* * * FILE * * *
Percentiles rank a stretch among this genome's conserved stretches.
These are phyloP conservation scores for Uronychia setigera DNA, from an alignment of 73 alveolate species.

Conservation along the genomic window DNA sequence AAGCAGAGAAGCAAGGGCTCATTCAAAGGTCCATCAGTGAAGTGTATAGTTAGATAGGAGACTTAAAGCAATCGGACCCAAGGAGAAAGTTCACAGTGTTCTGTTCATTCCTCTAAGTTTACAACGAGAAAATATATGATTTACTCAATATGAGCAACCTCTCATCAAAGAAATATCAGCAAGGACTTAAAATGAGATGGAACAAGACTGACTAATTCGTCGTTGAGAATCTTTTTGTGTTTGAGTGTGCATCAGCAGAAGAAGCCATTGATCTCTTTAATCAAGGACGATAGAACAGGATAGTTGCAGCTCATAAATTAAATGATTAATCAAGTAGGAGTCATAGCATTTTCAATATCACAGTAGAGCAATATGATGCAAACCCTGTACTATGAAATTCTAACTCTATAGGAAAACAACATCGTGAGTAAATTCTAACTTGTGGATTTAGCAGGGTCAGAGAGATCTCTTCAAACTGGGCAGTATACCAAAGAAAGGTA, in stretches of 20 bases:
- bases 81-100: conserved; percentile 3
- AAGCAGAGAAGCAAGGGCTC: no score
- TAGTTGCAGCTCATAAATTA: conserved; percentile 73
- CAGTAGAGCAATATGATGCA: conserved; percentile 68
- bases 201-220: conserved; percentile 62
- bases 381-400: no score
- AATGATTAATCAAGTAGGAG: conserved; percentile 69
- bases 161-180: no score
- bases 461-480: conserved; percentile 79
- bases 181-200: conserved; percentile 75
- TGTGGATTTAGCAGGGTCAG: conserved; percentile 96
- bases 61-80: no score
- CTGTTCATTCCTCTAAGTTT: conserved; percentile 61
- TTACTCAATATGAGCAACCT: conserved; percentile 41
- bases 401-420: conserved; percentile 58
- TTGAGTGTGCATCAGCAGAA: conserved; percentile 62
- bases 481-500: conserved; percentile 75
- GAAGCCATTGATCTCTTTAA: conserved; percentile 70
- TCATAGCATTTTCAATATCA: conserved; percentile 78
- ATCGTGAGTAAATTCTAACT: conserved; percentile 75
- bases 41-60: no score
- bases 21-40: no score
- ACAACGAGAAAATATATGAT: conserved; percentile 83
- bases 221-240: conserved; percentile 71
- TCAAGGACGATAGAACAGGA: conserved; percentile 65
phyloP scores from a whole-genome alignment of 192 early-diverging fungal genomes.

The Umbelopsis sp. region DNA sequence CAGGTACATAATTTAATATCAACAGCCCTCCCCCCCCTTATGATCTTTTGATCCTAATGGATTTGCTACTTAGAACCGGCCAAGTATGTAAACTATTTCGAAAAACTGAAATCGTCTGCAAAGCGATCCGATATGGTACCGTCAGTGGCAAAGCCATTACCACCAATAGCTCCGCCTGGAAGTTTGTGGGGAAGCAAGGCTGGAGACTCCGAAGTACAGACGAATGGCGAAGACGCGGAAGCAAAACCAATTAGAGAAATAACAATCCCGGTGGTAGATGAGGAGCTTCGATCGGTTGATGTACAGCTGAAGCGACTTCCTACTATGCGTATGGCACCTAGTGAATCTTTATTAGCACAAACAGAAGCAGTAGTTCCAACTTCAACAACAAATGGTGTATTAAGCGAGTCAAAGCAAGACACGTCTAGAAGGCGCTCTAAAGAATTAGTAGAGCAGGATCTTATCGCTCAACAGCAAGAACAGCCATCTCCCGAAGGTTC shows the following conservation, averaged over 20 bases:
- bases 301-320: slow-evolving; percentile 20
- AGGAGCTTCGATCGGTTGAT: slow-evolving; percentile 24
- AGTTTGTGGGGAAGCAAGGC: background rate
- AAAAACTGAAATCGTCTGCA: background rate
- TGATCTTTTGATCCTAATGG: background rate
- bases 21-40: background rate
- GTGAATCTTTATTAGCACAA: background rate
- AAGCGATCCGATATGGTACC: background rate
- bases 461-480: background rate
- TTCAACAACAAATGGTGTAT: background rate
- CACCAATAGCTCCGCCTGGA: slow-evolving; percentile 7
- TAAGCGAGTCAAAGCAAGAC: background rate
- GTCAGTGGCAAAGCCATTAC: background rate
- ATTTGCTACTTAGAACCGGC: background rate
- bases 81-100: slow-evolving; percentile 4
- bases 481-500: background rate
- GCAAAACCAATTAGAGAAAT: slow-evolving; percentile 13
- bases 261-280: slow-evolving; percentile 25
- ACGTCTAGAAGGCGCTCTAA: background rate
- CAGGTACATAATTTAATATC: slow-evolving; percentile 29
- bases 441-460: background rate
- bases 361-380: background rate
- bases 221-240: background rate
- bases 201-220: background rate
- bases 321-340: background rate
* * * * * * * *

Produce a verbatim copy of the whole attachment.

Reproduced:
Percentiles rank a stretch among this genome's conserved stretches.
These are phyloP conservation scores for Uronychia setigera DNA, from an alignment of 73 alveolate species.

Conservation along the genomic window DNA sequence AAGCAGAGAAGCAAGGGCTCATTCAAAGGTCCATCAGTGAAGTGTATAGTTAGATAGGAGACTTAAAGCAATCGGACCCAAGGAGAAAGTTCACAGTGTTCTGTTCATTCCTCTAAGTTTACAACGAGAAAATATATGATTTACTCAATATGAGCAACCTCTCATCAAAGAAATATCAGCAAGGACTTAAAATGAGATGGAACAAGACTGACTAATTCGTCGTTGAGAATCTTTTTGTGTTTGAGTGTGCATCAGCAGAAGAAGCCATTGATCTCTTTAATCAAGGACGATAGAACAGGATAGTTGCAGCTCATAAATTAAATGATTAATCAAGTAGGAGTCATAGCATTTTCAATATCACAGTAGAGCAATATGATGCAAACCCTGTACTATGAAATTCTAACTCTATAGGAAAACAACATCGTGAGTAAATTCTAACTTGTGGATTTAGCAGGGTCAGAGAGATCTCTTCAAACTGGGCAGTATACCAAAGAAAGGTA, in stretches of 20 bases:
- bases 81-100: conserved; percentile 3
- AAGCAGAGAAGCAAGGGCTC: no score
- TAGTTGCAGCTCATAAATTA: conserved; percentile 73
- CAGTAGAGCAATATGATGCA: conserved; percentile 68
- bases 201-220: conserved; percentile 62
- bases 381-400: no score
- AATGATTAATCAAGTAGGAG: conserved; percentile 69
- bases 161-180: no score
- bases 461-480: conserved; percentile 79
- bases 181-200: conserved; percentile 75
- TGTGGATTTAGCAGGGTCAG: conserved; percentile 96
- bases 61-80: no score
- CTGTTCATTCCTCTAAGTTT: conserved; percentile 61
- TTACTCAATATGAGCAACCT: conserved; percentile 41
- bases 401-420: conserved; percentile 58
- TTGAGTGTGCATCAGCAGAA: conserved; percentile 62
- bases 481-500: conserved; percentile 75
- GAAGCCATTGATCTCTTTAA: conserved; percentile 70
- TCATAGCATTTTCAATATCA: conserved; percentile 78
- ATCGTGAGTAAATTCTAACT: conserved; percentile 75
- bases 41-60: no score
- bases 21-40: no score
- ACAACGAGAAAATATATGAT: conserved; percentile 83
- bases 221-240: conserved; percentile 71
- TCAAGGACGATAGAACAGGA: conserved; percentile 65
phyloP scores from a whole-genome alignment of 192 early-diverging fungal genomes.

The Umbelopsis sp. region DNA sequence CAGGTACATAATTTAATATCAACAGCCCTCCCCCCCCTTATGATCTTTTGATCCTAATGGATTTGCTACTTAGAACCGGCCAAGTATGTAAACTATTTCGAAAAACTGAAATCGTCTGCAAAGCGATCCGATATGGTACCGTCAGTGGCAAAGCCATTACCACCAATAGCTCCGCCTGGAAGTTTGTGGGGAAGCAAGGCTGGAGACTCCGAAGTACAGACGAATGGCGAAGACGCGGAAGCAAAACCAATTAGAGAAATAACAATCCCGGTGGTAGATGAGGAGCTTCGATCGGTTGATGTACAGCTGAAGCGACTTCCTACTATGCGTATGGCACCTAGTGAATCTTTATTAGCACAAACAGAAGCAGTAGTTCCAACTTCAACAACAAATGGTGTATTAAGCGAGTCAAAGCAAGACACGTCTAGAAGGCGCTCTAAAGAATTAGTAGAGCAGGATCTTATCGCTCAACAGCAAGAACAGCCATCTCCCGAAGGTTC shows the following conservation, averaged over 20 bases:
- bases 301-320: slow-evolving; percentile 20
- AGGAGCTTCGATCGGTTGAT: slow-evolving; percentile 24
- AGTTTGTGGGGAAGCAAGGC: background rate
- AAAAACTGAAATCGTCTGCA: background rate
- TGATCTTTTGATCCTAATGG: background rate
- bases 21-40: background rate
- GTGAATCTTTATTAGCACAA: background rate
- AAGCGATCCGATATGGTACC: background rate
- bases 461-480: background rate
- TTCAACAACAAATGGTGTAT: background rate
- CACCAATAGCTCCGCCTGGA: slow-evolving; percentile 7
- TAAGCGAGTCAAAGCAAGAC: background rate
- GTCAGTGGCAAAGCCATTAC: background rate
- ATTTGCTACTTAGAACCGGC: background rate
- bases 81-100: slow-evolving; percentile 4
- bases 481-500: background rate
- GCAAAACCAATTAGAGAAAT: slow-evolving; percentile 13
- bases 261-280: slow-evolving; percentile 25
- ACGTCTAGAAGGCGCTCTAA: background rate
- CAGGTACATAATTTAATATC: slow-evolving; percentile 29
- bases 441-460: background rate
- bases 361-380: background rate
- bases 221-240: background rate
- bases 201-220: background rate
- bases 321-340: background rate